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Barn Owl


With heart shaped face, buff back and wings and pure white under parts the barn owl is a distinctive and much loved bird.

Widely distributed across the UK, and indeed the world, they have suffered from loss of natural habitat, and use of pesticides. Fortunately the decline, has halted in many areas and the population may now be increasing.

Farmers often find these owls more effective than poison in keeping down rodent pests, and they can encourage Barn Owl habitation by providing nest sites. In Germany it is common to see an’ Owl hole’ in the eaves of a house, to allow the bird access to the loft space to nest.

In the UK you will find Barn Owls in open country, along field edges, riverbanks and roadside verges. You can often see them during the day, but the best time is at dusk.

The Barn Owl does not build a complex nest, indeed it is just a scraping together of whatever material is around in the hole they chose to nest in. Typical nest sites include tree stumps and cliff crevices, but these owls will readily nest in attics, vacant and ruined buildings, or man-made nest boxes. Details of how to make your own box, and where to locate it can be found at The Barn Owl Trust website.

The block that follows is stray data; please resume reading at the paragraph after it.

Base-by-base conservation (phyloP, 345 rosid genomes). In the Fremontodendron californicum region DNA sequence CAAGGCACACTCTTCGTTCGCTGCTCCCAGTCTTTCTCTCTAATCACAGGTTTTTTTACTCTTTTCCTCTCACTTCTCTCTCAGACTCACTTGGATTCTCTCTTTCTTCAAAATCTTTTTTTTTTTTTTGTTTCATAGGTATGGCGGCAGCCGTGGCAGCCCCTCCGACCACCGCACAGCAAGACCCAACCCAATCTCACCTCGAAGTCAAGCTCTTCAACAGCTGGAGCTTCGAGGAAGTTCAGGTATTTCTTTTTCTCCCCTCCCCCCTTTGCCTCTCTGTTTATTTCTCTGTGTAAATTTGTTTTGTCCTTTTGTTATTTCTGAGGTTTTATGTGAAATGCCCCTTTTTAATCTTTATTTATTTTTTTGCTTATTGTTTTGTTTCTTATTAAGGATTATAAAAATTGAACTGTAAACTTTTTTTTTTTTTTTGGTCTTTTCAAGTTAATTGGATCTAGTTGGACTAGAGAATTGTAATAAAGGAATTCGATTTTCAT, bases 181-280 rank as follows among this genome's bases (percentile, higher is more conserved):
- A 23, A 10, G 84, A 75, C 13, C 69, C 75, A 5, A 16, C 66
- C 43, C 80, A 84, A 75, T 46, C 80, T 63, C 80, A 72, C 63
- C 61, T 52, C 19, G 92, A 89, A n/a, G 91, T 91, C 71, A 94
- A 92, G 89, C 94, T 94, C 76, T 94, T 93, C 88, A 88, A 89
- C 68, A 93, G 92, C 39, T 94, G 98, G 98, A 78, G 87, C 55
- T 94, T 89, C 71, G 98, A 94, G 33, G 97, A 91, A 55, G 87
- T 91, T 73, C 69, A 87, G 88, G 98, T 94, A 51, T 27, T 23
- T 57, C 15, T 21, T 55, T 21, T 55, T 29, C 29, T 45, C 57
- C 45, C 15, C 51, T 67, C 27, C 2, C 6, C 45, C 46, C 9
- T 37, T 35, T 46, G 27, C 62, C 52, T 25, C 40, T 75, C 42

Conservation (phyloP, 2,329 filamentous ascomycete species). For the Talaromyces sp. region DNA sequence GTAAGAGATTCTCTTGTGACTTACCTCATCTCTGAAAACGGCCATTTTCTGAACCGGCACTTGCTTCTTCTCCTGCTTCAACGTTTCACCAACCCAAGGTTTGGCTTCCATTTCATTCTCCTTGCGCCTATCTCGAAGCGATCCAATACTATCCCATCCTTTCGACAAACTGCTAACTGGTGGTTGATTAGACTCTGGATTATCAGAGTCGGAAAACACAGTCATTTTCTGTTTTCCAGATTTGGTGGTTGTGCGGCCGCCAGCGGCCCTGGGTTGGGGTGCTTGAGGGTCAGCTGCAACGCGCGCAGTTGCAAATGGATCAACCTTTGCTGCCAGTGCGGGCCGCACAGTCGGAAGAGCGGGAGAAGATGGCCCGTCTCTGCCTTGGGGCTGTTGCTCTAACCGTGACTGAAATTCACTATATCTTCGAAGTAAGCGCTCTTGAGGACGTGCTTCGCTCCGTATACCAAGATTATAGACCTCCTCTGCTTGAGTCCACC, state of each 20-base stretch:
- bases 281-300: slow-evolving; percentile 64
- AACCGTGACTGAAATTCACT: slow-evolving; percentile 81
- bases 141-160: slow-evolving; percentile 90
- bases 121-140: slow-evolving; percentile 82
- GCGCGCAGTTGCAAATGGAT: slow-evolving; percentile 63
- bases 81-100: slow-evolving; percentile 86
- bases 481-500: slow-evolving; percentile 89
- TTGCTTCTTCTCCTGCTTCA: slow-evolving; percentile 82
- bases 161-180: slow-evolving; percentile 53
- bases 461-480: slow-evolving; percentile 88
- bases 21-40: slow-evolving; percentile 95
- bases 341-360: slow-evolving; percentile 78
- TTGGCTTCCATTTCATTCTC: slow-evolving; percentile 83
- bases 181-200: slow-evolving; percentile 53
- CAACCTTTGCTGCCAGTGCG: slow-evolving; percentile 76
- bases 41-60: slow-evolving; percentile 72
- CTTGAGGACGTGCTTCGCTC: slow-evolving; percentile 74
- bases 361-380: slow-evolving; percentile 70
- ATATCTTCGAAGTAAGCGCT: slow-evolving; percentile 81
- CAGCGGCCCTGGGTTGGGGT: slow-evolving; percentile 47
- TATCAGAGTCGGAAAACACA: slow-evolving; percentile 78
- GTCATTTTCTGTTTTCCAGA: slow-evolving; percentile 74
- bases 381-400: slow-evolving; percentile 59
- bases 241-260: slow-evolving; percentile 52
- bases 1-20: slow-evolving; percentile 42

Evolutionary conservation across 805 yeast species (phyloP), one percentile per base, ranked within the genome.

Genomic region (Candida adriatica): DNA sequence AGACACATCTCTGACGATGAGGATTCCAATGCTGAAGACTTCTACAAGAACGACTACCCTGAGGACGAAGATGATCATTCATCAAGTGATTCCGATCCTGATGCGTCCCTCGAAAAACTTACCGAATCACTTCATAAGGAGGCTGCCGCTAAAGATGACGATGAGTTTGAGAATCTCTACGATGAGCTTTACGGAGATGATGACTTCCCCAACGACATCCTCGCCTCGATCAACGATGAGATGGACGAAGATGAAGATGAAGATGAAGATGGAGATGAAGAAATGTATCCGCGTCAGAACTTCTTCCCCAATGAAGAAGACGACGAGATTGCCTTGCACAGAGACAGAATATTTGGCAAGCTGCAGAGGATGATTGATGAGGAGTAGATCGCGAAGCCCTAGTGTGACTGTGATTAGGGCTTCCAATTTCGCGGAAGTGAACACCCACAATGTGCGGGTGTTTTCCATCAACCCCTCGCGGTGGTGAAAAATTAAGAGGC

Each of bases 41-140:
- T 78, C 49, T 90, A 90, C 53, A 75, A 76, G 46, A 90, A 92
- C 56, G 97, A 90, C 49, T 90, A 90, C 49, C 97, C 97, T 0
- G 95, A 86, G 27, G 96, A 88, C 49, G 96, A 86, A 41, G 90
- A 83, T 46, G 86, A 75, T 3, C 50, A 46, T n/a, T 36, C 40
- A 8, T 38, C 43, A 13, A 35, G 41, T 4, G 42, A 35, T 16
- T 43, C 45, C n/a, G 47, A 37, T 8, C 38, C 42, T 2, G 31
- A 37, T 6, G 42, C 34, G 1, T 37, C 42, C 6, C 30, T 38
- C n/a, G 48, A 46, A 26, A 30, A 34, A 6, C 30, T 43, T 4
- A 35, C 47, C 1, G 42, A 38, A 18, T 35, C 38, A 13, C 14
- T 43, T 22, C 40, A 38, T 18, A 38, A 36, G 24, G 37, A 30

The Barn Owl has acute hearing, and it does not require sight to hunt. Compared to other owls of similar size, the Barn Owl has a much higher metabolic rate, requiring more food. Barn Owls consume more rodents than possibly any other creature, which makes them one of the most valuable wildlife animals to farmers.
Contrary to popular belief, it does not hoot, such calls are made by owls like the Tawny Owl.  It instead produces the characteristic shree scream, ear-shattering at close range. It can hiss like a snake, and when captured or cornered, it will defend itself by throwing itself on its back and flailing with its sharp-taloned feet.

Quick Facts

Number in Britain

Conservation Status UK
Amber (Europe declining also)

Status in UK
Resident Breeder




Open country, farmland, barns

First Record
13th Century

Egg Size

Egg Weight

Clutch Size
4-6 eggs

32 days

53-61 days

Number of broods

First clutches laid
Late March

Age at First Breeding
1 year

Typical Lifespan
3 years

Maximum Recorded Age
13 years 9 months